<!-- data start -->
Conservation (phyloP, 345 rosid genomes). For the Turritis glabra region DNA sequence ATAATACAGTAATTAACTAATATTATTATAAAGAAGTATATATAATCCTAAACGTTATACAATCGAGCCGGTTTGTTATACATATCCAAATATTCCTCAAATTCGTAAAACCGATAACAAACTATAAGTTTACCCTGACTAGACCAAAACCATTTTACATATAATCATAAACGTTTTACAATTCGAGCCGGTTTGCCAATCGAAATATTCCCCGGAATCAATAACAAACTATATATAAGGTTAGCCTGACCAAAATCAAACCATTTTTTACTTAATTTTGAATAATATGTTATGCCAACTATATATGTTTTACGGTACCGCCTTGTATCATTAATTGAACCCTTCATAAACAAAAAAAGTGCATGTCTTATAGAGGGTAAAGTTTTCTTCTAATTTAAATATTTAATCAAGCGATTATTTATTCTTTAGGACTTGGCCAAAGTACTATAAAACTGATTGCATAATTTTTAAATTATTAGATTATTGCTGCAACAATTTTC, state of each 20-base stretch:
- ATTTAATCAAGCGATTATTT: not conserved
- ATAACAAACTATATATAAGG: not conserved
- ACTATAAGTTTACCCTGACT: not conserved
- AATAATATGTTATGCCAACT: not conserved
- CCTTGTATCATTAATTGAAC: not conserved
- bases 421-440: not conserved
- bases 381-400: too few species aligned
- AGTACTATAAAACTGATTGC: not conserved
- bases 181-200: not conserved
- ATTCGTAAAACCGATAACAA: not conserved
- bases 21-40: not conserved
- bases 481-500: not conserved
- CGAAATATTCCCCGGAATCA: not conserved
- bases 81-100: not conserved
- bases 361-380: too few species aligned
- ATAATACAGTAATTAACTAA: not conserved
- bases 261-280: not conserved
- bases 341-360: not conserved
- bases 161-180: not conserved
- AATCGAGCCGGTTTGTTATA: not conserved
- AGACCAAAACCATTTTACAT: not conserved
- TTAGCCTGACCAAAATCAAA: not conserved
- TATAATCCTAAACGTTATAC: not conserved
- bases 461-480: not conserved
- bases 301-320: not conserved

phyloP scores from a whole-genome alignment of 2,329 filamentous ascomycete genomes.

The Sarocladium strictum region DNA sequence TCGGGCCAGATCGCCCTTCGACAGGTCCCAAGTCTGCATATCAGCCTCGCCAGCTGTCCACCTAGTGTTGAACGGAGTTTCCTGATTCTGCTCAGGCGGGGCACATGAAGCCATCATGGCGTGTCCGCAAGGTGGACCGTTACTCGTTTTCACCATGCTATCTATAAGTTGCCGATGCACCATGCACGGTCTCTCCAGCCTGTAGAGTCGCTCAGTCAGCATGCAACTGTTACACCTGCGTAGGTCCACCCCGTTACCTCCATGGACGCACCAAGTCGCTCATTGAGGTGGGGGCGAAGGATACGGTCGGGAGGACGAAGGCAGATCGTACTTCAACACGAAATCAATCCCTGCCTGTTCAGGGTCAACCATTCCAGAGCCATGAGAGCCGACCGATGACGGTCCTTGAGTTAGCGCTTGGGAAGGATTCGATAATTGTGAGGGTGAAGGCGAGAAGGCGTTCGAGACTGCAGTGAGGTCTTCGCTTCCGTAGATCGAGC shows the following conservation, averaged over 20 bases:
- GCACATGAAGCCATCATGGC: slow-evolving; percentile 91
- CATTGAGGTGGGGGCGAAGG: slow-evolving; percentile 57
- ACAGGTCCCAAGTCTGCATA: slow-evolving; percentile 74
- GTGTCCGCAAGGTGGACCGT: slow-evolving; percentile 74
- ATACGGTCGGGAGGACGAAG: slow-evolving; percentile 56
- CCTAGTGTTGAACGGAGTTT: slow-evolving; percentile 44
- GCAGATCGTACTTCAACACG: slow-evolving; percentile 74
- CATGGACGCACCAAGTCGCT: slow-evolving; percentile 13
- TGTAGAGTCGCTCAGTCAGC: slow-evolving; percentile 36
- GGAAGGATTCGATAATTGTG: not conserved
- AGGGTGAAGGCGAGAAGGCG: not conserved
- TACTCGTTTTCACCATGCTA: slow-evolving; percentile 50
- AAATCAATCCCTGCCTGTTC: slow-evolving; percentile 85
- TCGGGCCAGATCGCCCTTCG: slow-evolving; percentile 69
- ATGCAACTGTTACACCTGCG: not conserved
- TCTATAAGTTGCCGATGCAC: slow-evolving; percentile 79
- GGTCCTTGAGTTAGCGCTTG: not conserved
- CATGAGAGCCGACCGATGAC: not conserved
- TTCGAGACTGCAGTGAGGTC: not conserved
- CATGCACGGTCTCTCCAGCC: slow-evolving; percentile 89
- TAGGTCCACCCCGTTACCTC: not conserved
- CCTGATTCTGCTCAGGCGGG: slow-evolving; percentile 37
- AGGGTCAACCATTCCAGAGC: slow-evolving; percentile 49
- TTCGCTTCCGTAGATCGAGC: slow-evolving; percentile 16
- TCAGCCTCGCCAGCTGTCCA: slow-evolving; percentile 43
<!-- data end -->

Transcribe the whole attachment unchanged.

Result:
Conservation (phyloP, 345 rosid genomes). For the Turritis glabra region DNA sequence ATAATACAGTAATTAACTAATATTATTATAAAGAAGTATATATAATCCTAAACGTTATACAATCGAGCCGGTTTGTTATACATATCCAAATATTCCTCAAATTCGTAAAACCGATAACAAACTATAAGTTTACCCTGACTAGACCAAAACCATTTTACATATAATCATAAACGTTTTACAATTCGAGCCGGTTTGCCAATCGAAATATTCCCCGGAATCAATAACAAACTATATATAAGGTTAGCCTGACCAAAATCAAACCATTTTTTACTTAATTTTGAATAATATGTTATGCCAACTATATATGTTTTACGGTACCGCCTTGTATCATTAATTGAACCCTTCATAAACAAAAAAAGTGCATGTCTTATAGAGGGTAAAGTTTTCTTCTAATTTAAATATTTAATCAAGCGATTATTTATTCTTTAGGACTTGGCCAAAGTACTATAAAACTGATTGCATAATTTTTAAATTATTAGATTATTGCTGCAACAATTTTC, state of each 20-base stretch:
- ATTTAATCAAGCGATTATTT: not conserved
- ATAACAAACTATATATAAGG: not conserved
- ACTATAAGTTTACCCTGACT: not conserved
- AATAATATGTTATGCCAACT: not conserved
- CCTTGTATCATTAATTGAAC: not conserved
- bases 421-440: not conserved
- bases 381-400: too few species aligned
- AGTACTATAAAACTGATTGC: not conserved
- bases 181-200: not conserved
- ATTCGTAAAACCGATAACAA: not conserved
- bases 21-40: not conserved
- bases 481-500: not conserved
- CGAAATATTCCCCGGAATCA: not conserved
- bases 81-100: not conserved
- bases 361-380: too few species aligned
- ATAATACAGTAATTAACTAA: not conserved
- bases 261-280: not conserved
- bases 341-360: not conserved
- bases 161-180: not conserved
- AATCGAGCCGGTTTGTTATA: not conserved
- AGACCAAAACCATTTTACAT: not conserved
- TTAGCCTGACCAAAATCAAA: not conserved
- TATAATCCTAAACGTTATAC: not conserved
- bases 461-480: not conserved
- bases 301-320: not conserved

phyloP scores from a whole-genome alignment of 2,329 filamentous ascomycete genomes.

The Sarocladium strictum region DNA sequence TCGGGCCAGATCGCCCTTCGACAGGTCCCAAGTCTGCATATCAGCCTCGCCAGCTGTCCACCTAGTGTTGAACGGAGTTTCCTGATTCTGCTCAGGCGGGGCACATGAAGCCATCATGGCGTGTCCGCAAGGTGGACCGTTACTCGTTTTCACCATGCTATCTATAAGTTGCCGATGCACCATGCACGGTCTCTCCAGCCTGTAGAGTCGCTCAGTCAGCATGCAACTGTTACACCTGCGTAGGTCCACCCCGTTACCTCCATGGACGCACCAAGTCGCTCATTGAGGTGGGGGCGAAGGATACGGTCGGGAGGACGAAGGCAGATCGTACTTCAACACGAAATCAATCCCTGCCTGTTCAGGGTCAACCATTCCAGAGCCATGAGAGCCGACCGATGACGGTCCTTGAGTTAGCGCTTGGGAAGGATTCGATAATTGTGAGGGTGAAGGCGAGAAGGCGTTCGAGACTGCAGTGAGGTCTTCGCTTCCGTAGATCGAGC shows the following conservation, averaged over 20 bases:
- GCACATGAAGCCATCATGGC: slow-evolving; percentile 91
- CATTGAGGTGGGGGCGAAGG: slow-evolving; percentile 57
- ACAGGTCCCAAGTCTGCATA: slow-evolving; percentile 74
- GTGTCCGCAAGGTGGACCGT: slow-evolving; percentile 74
- ATACGGTCGGGAGGACGAAG: slow-evolving; percentile 56
- CCTAGTGTTGAACGGAGTTT: slow-evolving; percentile 44
- GCAGATCGTACTTCAACACG: slow-evolving; percentile 74
- CATGGACGCACCAAGTCGCT: slow-evolving; percentile 13
- TGTAGAGTCGCTCAGTCAGC: slow-evolving; percentile 36
- GGAAGGATTCGATAATTGTG: not conserved
- AGGGTGAAGGCGAGAAGGCG: not conserved
- TACTCGTTTTCACCATGCTA: slow-evolving; percentile 50
- AAATCAATCCCTGCCTGTTC: slow-evolving; percentile 85
- TCGGGCCAGATCGCCCTTCG: slow-evolving; percentile 69
- ATGCAACTGTTACACCTGCG: not conserved
- TCTATAAGTTGCCGATGCAC: slow-evolving; percentile 79
- GGTCCTTGAGTTAGCGCTTG: not conserved
- CATGAGAGCCGACCGATGAC: not conserved
- TTCGAGACTGCAGTGAGGTC: not conserved
- CATGCACGGTCTCTCCAGCC: slow-evolving; percentile 89
- TAGGTCCACCCCGTTACCTC: not conserved
- CCTGATTCTGCTCAGGCGGG: slow-evolving; percentile 37
- AGGGTCAACCATTCCAGAGC: slow-evolving; percentile 49
- TTCGCTTCCGTAGATCGAGC: slow-evolving; percentile 16
- TCAGCCTCGCCAGCTGTCCA: slow-evolving; percentile 43